Fairies are enchanted creatures or spirits known to possess magical powers. Fairies always fascinated human kind yet, as history had proven, the interferences between the two realms often caused problems and misgivings.
And so a truce was made, that no soul or creature was to trespass the other world without suffering horrible consequences.
For centuries no one dared to disobey the agreement and time took its toll on it. Humans forgot all about fairies, confined them to myths and legends and foolishly convinced themselves they were all products of their imagination.
But fairies never forgot and, bound by curiosity, they sometimes take human form and walk on the forbidden land once more.
I’ve been living in these woods for hundreds of years. Some might think it's a long time, but to me it feels like yesterday. The forest is all I know.
My kind lives in the trees,
amid the leaves
or inside the great dotted mushrooms.
We share the woods with other creatures, like the hoomans. They can’t see us, but they know they’re not alone and in their own peculiar way, they protect us.
Sometimes I believe they actually know we're there, because they spend a good lot of time looking at our houses.
Most of the time, they come here when the sun still shines in the sky.
They seem curious about our land and not dangerous at all.
In fact, they look quite nice.
These ones brought something I haven’t seen before. It was round and bouncy and they used their body to push it and pass it around from one to the other.
I followed them around and saw other hoomans coming our way. They had a weird creature with them, looked scary at first but in the end I concluded there was no danger.
My hoomans also passed near my cousin Moolch’s house. Good thing ol’ Moolch wasn’t home that day, he gets the heebie jeebies so fast.
After a while the hoomans stopped in a clearing and kicked the round object again and again. I think it was some kind of game.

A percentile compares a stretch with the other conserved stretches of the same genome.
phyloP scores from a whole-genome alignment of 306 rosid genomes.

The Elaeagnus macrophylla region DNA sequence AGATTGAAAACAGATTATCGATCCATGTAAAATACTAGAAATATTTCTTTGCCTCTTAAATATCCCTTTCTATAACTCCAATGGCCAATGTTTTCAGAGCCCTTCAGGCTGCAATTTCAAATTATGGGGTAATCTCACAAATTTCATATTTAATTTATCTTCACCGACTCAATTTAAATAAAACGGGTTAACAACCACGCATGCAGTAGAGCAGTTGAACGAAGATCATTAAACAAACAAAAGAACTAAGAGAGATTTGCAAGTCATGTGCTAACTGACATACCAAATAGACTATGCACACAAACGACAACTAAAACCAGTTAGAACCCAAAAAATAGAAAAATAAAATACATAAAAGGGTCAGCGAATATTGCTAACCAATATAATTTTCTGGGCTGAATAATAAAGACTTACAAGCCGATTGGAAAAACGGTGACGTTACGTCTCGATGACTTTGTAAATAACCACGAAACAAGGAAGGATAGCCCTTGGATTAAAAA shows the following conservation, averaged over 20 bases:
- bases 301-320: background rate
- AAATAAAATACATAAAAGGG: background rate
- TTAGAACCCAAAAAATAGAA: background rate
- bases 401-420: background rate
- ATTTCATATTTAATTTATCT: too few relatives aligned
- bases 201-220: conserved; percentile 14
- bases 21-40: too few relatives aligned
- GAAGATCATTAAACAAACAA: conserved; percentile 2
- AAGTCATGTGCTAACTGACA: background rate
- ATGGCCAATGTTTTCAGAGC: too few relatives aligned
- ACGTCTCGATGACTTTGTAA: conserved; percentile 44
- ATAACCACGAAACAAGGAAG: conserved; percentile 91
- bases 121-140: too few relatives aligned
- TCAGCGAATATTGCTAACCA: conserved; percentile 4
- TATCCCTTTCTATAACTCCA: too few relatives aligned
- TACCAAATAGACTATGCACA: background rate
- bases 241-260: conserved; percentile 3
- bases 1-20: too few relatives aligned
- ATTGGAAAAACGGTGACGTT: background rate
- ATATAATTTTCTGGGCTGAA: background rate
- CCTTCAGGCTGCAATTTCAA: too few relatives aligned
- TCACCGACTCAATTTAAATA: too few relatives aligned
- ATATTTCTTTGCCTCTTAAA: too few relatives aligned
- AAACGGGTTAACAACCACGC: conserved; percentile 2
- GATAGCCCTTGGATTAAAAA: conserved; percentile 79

Several hours later they left. Just in time, I thought, cause I was starting to feel hungry.
Swanley Park looks like any other park.
But terrifying creatures lurk in the shadows...
Like this one
or this one
Some couldn't help but watch in awe.
We decided to play it cool and went undercover.
And when everything was safe and clear we tried our kite flying skills. First we practiced,
but things soon got tangled.
So we called for reinforcements.
reinforcement got tired.
Last week, after a walk in in the park, we went to spend some time with grandma at her house.
And while the boys got all busy playing in the garden
I began exploring and went on an adventure of my own.
Listened to some cool tunes ♪♫♬
found a place where time stands still
guarded by wise elders
who secretly go for a tea break, when no one is watching.
Met Archibald, the house gardener, who loves playing cricket
and discovered this beautiful bird house
who's jealous on this bird house.
And this is Saturday, a treasure hunter, who wants to dig a tunnel from here
all the way to there.
I started taking photographs because my brother did it and I wanted to see if I could do it too. I found it fun and interesting and in time it became a way of self expression. After several years it also became a source of income.
So how did I learn doing it?